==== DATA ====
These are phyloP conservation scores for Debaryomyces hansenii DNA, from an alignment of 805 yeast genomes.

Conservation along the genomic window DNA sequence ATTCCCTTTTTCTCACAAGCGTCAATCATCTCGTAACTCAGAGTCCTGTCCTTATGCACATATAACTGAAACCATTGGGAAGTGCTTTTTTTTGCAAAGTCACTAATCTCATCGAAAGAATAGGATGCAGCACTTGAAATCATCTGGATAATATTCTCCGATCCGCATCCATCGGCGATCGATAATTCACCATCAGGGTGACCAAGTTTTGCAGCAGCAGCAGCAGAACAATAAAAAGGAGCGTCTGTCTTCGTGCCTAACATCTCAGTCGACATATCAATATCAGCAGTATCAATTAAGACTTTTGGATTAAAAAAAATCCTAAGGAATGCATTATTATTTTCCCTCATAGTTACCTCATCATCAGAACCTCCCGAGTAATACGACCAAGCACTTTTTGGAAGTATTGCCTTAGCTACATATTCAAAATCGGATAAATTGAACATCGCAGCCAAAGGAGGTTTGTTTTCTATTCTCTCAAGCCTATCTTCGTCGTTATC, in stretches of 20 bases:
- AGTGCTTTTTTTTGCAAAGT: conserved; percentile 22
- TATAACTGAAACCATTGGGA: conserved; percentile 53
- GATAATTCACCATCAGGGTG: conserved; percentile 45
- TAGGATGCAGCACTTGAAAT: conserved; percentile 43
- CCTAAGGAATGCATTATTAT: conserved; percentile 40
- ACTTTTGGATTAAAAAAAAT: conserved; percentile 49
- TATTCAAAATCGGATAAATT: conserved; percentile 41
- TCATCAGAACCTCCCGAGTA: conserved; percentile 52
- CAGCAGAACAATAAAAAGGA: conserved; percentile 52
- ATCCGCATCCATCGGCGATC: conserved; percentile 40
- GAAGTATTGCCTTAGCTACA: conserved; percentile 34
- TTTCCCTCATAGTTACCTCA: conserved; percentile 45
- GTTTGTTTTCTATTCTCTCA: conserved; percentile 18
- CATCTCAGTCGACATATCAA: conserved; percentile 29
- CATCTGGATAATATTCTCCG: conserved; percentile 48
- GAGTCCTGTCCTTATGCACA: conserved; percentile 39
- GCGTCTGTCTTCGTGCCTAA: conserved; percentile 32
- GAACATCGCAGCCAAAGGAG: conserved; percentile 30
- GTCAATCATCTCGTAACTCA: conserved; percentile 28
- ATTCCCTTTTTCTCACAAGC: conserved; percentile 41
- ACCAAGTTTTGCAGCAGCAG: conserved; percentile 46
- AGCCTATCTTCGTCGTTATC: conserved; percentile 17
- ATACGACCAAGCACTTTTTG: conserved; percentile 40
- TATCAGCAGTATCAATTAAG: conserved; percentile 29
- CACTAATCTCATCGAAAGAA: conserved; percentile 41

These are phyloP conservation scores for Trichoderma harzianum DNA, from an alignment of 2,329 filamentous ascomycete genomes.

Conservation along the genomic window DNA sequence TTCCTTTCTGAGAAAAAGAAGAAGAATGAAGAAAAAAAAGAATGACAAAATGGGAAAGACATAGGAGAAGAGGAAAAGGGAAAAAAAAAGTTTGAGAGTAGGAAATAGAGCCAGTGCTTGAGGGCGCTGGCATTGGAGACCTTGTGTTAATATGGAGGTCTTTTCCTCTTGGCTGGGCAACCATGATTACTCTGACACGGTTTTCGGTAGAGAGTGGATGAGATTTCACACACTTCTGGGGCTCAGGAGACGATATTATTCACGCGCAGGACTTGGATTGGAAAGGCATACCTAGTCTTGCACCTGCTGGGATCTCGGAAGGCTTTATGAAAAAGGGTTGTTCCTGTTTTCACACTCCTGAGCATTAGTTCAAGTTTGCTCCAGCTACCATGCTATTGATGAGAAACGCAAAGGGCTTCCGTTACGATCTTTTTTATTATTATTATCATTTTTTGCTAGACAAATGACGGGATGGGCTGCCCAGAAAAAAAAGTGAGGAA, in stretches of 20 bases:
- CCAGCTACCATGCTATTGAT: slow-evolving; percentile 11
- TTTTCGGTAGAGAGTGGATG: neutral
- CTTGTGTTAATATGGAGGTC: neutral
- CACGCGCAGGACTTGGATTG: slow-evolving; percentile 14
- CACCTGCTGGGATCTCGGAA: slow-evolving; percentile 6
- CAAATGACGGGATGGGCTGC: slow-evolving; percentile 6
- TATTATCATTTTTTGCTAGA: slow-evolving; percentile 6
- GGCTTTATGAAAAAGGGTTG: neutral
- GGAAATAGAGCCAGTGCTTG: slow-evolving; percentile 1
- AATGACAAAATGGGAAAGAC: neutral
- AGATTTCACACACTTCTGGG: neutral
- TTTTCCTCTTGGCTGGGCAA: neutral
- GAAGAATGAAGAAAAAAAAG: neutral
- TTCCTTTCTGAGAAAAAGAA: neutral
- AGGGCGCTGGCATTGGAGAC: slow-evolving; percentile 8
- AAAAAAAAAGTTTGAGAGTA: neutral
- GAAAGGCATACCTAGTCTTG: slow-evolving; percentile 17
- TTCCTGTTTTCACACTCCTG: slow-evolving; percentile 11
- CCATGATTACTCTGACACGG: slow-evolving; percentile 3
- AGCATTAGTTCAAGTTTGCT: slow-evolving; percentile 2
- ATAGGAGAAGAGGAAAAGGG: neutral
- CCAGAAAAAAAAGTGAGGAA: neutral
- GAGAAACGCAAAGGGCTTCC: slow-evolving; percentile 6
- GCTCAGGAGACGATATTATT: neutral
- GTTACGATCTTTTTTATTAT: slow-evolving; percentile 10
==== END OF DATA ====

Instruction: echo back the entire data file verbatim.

These are phyloP conservation scores for Debaryomyces hansenii DNA, from an alignment of 805 yeast genomes.

Conservation along the genomic window DNA sequence ATTCCCTTTTTCTCACAAGCGTCAATCATCTCGTAACTCAGAGTCCTGTCCTTATGCACATATAACTGAAACCATTGGGAAGTGCTTTTTTTTGCAAAGTCACTAATCTCATCGAAAGAATAGGATGCAGCACTTGAAATCATCTGGATAATATTCTCCGATCCGCATCCATCGGCGATCGATAATTCACCATCAGGGTGACCAAGTTTTGCAGCAGCAGCAGCAGAACAATAAAAAGGAGCGTCTGTCTTCGTGCCTAACATCTCAGTCGACATATCAATATCAGCAGTATCAATTAAGACTTTTGGATTAAAAAAAATCCTAAGGAATGCATTATTATTTTCCCTCATAGTTACCTCATCATCAGAACCTCCCGAGTAATACGACCAAGCACTTTTTGGAAGTATTGCCTTAGCTACATATTCAAAATCGGATAAATTGAACATCGCAGCCAAAGGAGGTTTGTTTTCTATTCTCTCAAGCCTATCTTCGTCGTTATC, in stretches of 20 bases:
- AGTGCTTTTTTTTGCAAAGT: conserved; percentile 22
- TATAACTGAAACCATTGGGA: conserved; percentile 53
- GATAATTCACCATCAGGGTG: conserved; percentile 45
- TAGGATGCAGCACTTGAAAT: conserved; percentile 43
- CCTAAGGAATGCATTATTAT: conserved; percentile 40
- ACTTTTGGATTAAAAAAAAT: conserved; percentile 49
- TATTCAAAATCGGATAAATT: conserved; percentile 41
- TCATCAGAACCTCCCGAGTA: conserved; percentile 52
- CAGCAGAACAATAAAAAGGA: conserved; percentile 52
- ATCCGCATCCATCGGCGATC: conserved; percentile 40
- GAAGTATTGCCTTAGCTACA: conserved; percentile 34
- TTTCCCTCATAGTTACCTCA: conserved; percentile 45
- GTTTGTTTTCTATTCTCTCA: conserved; percentile 18
- CATCTCAGTCGACATATCAA: conserved; percentile 29
- CATCTGGATAATATTCTCCG: conserved; percentile 48
- GAGTCCTGTCCTTATGCACA: conserved; percentile 39
- GCGTCTGTCTTCGTGCCTAA: conserved; percentile 32
- GAACATCGCAGCCAAAGGAG: conserved; percentile 30
- GTCAATCATCTCGTAACTCA: conserved; percentile 28
- ATTCCCTTTTTCTCACAAGC: conserved; percentile 41
- ACCAAGTTTTGCAGCAGCAG: conserved; percentile 46
- AGCCTATCTTCGTCGTTATC: conserved; percentile 17
- ATACGACCAAGCACTTTTTG: conserved; percentile 40
- TATCAGCAGTATCAATTAAG: conserved; percentile 29
- CACTAATCTCATCGAAAGAA: conserved; percentile 41

These are phyloP conservation scores for Trichoderma harzianum DNA, from an alignment of 2,329 filamentous ascomycete genomes.

Conservation along the genomic window DNA sequence TTCCTTTCTGAGAAAAAGAAGAAGAATGAAGAAAAAAAAGAATGACAAAATGGGAAAGACATAGGAGAAGAGGAAAAGGGAAAAAAAAAGTTTGAGAGTAGGAAATAGAGCCAGTGCTTGAGGGCGCTGGCATTGGAGACCTTGTGTTAATATGGAGGTCTTTTCCTCTTGGCTGGGCAACCATGATTACTCTGACACGGTTTTCGGTAGAGAGTGGATGAGATTTCACACACTTCTGGGGCTCAGGAGACGATATTATTCACGCGCAGGACTTGGATTGGAAAGGCATACCTAGTCTTGCACCTGCTGGGATCTCGGAAGGCTTTATGAAAAAGGGTTGTTCCTGTTTTCACACTCCTGAGCATTAGTTCAAGTTTGCTCCAGCTACCATGCTATTGATGAGAAACGCAAAGGGCTTCCGTTACGATCTTTTTTATTATTATTATCATTTTTTGCTAGACAAATGACGGGATGGGCTGCCCAGAAAAAAAAGTGAGGAA, in stretches of 20 bases:
- CCAGCTACCATGCTATTGAT: slow-evolving; percentile 11
- TTTTCGGTAGAGAGTGGATG: neutral
- CTTGTGTTAATATGGAGGTC: neutral
- CACGCGCAGGACTTGGATTG: slow-evolving; percentile 14
- CACCTGCTGGGATCTCGGAA: slow-evolving; percentile 6
- CAAATGACGGGATGGGCTGC: slow-evolving; percentile 6
- TATTATCATTTTTTGCTAGA: slow-evolving; percentile 6
- GGCTTTATGAAAAAGGGTTG: neutral
- GGAAATAGAGCCAGTGCTTG: slow-evolving; percentile 1
- AATGACAAAATGGGAAAGAC: neutral
- AGATTTCACACACTTCTGGG: neutral
- TTTTCCTCTTGGCTGGGCAA: neutral
- GAAGAATGAAGAAAAAAAAG: neutral
- TTCCTTTCTGAGAAAAAGAA: neutral
- AGGGCGCTGGCATTGGAGAC: slow-evolving; percentile 8
- AAAAAAAAAGTTTGAGAGTA: neutral
- GAAAGGCATACCTAGTCTTG: slow-evolving; percentile 17
- TTCCTGTTTTCACACTCCTG: slow-evolving; percentile 11
- CCATGATTACTCTGACACGG: slow-evolving; percentile 3
- AGCATTAGTTCAAGTTTGCT: slow-evolving; percentile 2
- ATAGGAGAAGAGGAAAAGGG: neutral
- CCAGAAAAAAAAGTGAGGAA: neutral
- GAGAAACGCAAAGGGCTTCC: slow-evolving; percentile 6
- GCTCAGGAGACGATATTATT: neutral
- GTTACGATCTTTTTTATTAT: slow-evolving; percentile 10